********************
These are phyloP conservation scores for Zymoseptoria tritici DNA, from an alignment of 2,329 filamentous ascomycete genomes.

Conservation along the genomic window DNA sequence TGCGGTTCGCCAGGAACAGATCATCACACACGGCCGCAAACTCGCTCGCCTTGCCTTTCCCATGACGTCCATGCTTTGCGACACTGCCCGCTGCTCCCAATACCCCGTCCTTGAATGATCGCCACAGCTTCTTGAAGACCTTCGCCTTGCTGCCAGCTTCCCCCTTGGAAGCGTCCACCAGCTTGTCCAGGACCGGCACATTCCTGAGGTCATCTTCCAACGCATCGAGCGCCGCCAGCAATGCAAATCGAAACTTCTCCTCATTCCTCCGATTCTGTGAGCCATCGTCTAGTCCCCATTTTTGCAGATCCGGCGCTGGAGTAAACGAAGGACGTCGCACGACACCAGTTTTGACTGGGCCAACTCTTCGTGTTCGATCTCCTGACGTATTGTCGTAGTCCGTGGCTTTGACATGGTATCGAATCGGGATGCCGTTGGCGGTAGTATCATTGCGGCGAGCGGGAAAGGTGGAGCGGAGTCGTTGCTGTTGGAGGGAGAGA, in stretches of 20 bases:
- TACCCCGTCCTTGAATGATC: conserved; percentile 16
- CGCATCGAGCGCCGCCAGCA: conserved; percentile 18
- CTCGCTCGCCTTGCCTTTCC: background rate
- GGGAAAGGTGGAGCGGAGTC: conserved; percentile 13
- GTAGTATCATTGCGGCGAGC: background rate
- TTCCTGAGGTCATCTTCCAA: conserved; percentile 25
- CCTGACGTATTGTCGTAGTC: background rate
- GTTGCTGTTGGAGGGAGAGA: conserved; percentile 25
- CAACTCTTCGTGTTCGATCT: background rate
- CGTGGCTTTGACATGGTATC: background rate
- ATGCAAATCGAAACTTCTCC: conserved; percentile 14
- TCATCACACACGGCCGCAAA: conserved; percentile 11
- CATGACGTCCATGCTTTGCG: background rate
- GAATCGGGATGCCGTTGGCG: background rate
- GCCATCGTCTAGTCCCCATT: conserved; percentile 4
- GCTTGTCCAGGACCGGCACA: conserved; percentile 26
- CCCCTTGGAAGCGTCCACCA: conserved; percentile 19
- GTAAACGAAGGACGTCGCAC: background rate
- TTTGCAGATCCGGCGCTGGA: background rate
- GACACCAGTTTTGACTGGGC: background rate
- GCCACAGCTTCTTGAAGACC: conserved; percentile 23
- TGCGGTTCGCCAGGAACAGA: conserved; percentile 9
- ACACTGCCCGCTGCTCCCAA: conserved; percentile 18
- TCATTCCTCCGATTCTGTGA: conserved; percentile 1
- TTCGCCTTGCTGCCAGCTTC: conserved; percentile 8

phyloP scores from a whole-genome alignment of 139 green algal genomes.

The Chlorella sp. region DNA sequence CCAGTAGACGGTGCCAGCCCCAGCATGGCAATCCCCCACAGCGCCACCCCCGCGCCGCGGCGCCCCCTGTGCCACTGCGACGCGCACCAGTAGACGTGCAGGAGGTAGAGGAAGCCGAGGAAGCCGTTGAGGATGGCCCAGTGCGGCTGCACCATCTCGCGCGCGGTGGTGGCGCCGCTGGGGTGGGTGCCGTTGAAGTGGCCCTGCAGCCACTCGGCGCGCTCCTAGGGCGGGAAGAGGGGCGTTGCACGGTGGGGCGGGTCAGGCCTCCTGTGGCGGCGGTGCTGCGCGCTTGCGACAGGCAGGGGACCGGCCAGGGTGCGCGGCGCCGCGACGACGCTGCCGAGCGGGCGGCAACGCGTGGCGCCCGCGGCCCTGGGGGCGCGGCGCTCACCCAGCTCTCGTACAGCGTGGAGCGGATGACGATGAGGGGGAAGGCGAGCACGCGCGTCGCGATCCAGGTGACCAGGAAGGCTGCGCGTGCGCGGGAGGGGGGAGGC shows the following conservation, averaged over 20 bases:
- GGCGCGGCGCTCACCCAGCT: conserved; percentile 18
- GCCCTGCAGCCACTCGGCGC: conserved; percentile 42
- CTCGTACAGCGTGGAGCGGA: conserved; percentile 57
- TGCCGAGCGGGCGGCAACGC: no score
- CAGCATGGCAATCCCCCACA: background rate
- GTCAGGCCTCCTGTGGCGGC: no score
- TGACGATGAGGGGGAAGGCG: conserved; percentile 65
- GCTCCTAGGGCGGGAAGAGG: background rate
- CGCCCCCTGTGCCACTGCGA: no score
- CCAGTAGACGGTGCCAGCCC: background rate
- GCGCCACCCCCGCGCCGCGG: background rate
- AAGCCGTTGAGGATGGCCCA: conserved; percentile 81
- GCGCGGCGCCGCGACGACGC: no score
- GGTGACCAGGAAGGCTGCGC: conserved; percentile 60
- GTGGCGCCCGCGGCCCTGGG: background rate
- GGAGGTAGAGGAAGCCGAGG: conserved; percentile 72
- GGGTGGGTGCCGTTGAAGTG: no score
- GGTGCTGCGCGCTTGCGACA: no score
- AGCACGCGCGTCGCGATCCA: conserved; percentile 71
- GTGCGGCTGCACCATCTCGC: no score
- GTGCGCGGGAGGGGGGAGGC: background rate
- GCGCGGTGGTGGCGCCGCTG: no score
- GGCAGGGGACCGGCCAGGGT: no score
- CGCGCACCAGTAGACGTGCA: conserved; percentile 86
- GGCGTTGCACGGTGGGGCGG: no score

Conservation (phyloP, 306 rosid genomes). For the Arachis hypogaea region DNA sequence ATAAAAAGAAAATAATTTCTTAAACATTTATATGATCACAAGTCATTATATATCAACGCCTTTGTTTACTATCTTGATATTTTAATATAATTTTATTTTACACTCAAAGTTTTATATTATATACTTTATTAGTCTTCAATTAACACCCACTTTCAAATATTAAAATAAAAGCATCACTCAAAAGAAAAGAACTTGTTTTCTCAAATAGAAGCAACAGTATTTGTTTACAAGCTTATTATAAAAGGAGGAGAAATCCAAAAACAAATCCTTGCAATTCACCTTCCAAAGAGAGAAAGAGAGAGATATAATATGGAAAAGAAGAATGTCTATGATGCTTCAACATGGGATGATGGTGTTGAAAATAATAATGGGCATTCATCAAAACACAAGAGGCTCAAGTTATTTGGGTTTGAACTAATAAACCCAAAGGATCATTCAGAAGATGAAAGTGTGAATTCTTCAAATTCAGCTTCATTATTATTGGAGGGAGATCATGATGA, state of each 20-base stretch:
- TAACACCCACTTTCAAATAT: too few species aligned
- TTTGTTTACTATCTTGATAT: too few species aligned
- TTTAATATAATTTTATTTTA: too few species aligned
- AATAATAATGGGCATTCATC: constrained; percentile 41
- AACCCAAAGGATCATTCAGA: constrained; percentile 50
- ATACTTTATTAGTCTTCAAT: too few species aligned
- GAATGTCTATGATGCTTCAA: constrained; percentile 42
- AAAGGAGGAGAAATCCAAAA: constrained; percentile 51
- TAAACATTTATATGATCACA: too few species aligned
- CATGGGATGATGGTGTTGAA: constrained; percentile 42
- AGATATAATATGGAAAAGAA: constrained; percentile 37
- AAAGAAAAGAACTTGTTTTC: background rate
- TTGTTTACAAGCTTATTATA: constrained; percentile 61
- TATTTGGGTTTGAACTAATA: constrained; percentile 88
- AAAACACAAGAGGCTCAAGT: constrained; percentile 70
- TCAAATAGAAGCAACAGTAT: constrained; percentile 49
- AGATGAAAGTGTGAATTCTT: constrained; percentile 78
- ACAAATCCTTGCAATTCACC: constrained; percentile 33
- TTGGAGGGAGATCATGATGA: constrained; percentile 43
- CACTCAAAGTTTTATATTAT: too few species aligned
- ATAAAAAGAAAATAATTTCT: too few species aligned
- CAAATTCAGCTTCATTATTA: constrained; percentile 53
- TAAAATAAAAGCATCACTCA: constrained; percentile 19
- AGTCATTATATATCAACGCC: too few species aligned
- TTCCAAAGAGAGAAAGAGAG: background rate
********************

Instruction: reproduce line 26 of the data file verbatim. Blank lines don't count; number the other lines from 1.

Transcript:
- TCATTCCTCCGATTCTGTGA: conserved; percentile 1